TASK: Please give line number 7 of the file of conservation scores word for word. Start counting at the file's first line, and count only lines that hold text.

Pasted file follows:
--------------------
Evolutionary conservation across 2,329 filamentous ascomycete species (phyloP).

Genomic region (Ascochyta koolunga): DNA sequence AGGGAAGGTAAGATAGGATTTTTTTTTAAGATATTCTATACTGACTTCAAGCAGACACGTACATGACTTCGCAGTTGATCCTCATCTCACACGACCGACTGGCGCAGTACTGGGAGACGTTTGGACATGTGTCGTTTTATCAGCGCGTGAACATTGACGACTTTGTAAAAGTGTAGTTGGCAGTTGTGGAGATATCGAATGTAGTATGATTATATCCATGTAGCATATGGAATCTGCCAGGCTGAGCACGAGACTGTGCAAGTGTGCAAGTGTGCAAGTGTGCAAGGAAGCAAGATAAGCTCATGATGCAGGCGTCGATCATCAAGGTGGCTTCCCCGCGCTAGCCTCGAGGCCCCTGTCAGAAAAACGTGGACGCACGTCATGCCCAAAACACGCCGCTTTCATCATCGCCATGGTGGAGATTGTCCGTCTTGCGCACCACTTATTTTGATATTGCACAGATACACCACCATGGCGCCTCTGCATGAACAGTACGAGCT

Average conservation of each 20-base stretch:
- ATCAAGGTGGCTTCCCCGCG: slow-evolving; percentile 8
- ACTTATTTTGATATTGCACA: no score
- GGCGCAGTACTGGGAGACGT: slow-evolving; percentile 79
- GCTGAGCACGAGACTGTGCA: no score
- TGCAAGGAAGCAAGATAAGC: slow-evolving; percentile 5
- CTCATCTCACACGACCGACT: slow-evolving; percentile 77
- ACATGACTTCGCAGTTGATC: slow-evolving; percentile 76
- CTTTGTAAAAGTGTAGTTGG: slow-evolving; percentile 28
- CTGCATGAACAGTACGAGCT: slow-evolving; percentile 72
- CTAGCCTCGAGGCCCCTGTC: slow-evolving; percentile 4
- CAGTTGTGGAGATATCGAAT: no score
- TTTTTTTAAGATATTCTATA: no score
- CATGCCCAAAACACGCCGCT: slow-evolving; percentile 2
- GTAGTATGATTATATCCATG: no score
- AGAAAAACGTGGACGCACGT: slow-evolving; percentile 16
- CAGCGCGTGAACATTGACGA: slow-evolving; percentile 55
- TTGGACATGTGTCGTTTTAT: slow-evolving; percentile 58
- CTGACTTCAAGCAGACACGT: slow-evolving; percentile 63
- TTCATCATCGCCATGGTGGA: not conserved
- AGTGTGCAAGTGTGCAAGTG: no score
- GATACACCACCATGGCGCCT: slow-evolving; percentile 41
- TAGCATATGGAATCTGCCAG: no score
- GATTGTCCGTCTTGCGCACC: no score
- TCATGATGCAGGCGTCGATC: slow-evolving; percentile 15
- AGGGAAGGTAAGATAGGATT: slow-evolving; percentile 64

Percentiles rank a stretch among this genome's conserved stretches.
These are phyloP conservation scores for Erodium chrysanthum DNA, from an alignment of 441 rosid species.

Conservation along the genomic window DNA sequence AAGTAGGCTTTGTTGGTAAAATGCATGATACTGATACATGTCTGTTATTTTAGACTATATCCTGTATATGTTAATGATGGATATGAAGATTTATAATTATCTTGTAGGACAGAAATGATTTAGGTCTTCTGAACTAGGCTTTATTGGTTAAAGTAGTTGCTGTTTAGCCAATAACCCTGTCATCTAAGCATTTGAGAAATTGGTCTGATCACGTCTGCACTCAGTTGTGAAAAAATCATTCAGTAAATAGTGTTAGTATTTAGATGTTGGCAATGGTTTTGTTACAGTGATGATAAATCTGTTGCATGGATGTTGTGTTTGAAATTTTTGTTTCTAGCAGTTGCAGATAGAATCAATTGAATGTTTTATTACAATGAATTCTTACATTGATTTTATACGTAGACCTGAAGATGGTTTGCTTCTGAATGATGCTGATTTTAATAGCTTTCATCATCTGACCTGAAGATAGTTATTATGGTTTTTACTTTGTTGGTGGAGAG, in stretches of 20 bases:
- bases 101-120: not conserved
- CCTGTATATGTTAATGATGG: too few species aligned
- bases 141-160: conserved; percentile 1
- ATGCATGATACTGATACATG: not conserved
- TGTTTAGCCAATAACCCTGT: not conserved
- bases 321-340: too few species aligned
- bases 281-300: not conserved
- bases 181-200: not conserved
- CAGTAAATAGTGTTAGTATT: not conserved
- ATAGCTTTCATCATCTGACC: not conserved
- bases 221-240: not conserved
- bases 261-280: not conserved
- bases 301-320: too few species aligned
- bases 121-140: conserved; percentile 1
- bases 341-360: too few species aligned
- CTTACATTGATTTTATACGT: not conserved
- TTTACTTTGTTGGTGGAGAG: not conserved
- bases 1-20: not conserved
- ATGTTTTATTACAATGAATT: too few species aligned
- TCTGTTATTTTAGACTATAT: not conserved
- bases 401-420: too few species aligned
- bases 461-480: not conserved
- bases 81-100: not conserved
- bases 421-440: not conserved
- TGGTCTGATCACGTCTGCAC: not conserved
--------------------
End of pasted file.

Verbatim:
- GCTGAGCACGAGACTGTGCA: no score